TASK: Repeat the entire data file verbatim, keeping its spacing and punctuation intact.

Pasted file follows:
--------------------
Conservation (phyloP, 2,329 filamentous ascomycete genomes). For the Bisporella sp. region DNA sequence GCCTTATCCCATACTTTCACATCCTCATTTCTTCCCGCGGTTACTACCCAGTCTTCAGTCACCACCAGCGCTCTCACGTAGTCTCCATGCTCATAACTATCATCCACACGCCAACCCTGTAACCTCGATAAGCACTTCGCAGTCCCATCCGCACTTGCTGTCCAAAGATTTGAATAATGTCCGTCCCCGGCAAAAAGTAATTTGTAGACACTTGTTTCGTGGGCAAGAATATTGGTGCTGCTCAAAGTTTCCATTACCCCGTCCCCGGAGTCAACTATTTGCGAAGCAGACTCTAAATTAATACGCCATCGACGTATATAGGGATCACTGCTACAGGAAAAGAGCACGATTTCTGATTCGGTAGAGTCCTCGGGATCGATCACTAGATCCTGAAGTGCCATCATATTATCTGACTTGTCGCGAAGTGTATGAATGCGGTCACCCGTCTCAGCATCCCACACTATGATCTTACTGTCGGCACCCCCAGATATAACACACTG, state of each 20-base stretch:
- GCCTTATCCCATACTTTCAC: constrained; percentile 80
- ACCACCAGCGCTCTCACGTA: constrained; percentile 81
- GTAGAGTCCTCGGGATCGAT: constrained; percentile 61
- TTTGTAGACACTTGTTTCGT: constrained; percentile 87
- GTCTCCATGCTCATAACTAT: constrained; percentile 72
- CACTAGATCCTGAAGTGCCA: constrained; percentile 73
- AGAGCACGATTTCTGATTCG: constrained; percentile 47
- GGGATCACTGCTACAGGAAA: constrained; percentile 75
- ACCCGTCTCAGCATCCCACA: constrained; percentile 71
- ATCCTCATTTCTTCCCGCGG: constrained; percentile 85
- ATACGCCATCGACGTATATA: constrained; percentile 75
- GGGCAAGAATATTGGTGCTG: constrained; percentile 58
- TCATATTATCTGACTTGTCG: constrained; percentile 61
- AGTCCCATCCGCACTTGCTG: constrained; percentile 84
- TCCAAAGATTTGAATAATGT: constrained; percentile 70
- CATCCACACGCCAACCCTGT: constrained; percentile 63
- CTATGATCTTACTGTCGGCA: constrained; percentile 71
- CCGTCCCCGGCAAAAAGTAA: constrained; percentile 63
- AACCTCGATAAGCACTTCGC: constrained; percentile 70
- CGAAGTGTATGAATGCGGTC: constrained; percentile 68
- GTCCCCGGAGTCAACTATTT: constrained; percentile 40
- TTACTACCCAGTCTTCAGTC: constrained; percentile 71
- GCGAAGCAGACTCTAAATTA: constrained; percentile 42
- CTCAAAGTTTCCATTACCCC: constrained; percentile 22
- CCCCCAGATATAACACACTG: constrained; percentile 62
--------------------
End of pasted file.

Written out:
Conservation (phyloP, 2,329 filamentous ascomycete genomes). For the Bisporella sp. region DNA sequence GCCTTATCCCATACTTTCACATCCTCATTTCTTCCCGCGGTTACTACCCAGTCTTCAGTCACCACCAGCGCTCTCACGTAGTCTCCATGCTCATAACTATCATCCACACGCCAACCCTGTAACCTCGATAAGCACTTCGCAGTCCCATCCGCACTTGCTGTCCAAAGATTTGAATAATGTCCGTCCCCGGCAAAAAGTAATTTGTAGACACTTGTTTCGTGGGCAAGAATATTGGTGCTGCTCAAAGTTTCCATTACCCCGTCCCCGGAGTCAACTATTTGCGAAGCAGACTCTAAATTAATACGCCATCGACGTATATAGGGATCACTGCTACAGGAAAAGAGCACGATTTCTGATTCGGTAGAGTCCTCGGGATCGATCACTAGATCCTGAAGTGCCATCATATTATCTGACTTGTCGCGAAGTGTATGAATGCGGTCACCCGTCTCAGCATCCCACACTATGATCTTACTGTCGGCACCCCCAGATATAACACACTG, state of each 20-base stretch:
- GCCTTATCCCATACTTTCAC: constrained; percentile 80
- ACCACCAGCGCTCTCACGTA: constrained; percentile 81
- GTAGAGTCCTCGGGATCGAT: constrained; percentile 61
- TTTGTAGACACTTGTTTCGT: constrained; percentile 87
- GTCTCCATGCTCATAACTAT: constrained; percentile 72
- CACTAGATCCTGAAGTGCCA: constrained; percentile 73
- AGAGCACGATTTCTGATTCG: constrained; percentile 47
- GGGATCACTGCTACAGGAAA: constrained; percentile 75
- ACCCGTCTCAGCATCCCACA: constrained; percentile 71
- ATCCTCATTTCTTCCCGCGG: constrained; percentile 85
- ATACGCCATCGACGTATATA: constrained; percentile 75
- GGGCAAGAATATTGGTGCTG: constrained; percentile 58
- TCATATTATCTGACTTGTCG: constrained; percentile 61
- AGTCCCATCCGCACTTGCTG: constrained; percentile 84
- TCCAAAGATTTGAATAATGT: constrained; percentile 70
- CATCCACACGCCAACCCTGT: constrained; percentile 63
- CTATGATCTTACTGTCGGCA: constrained; percentile 71
- CCGTCCCCGGCAAAAAGTAA: constrained; percentile 63
- AACCTCGATAAGCACTTCGC: constrained; percentile 70
- CGAAGTGTATGAATGCGGTC: constrained; percentile 68
- GTCCCCGGAGTCAACTATTT: constrained; percentile 40
- TTACTACCCAGTCTTCAGTC: constrained; percentile 71
- GCGAAGCAGACTCTAAATTA: constrained; percentile 42
- CTCAAAGTTTCCATTACCCC: constrained; percentile 22
- CCCCCAGATATAACACACTG: constrained; percentile 62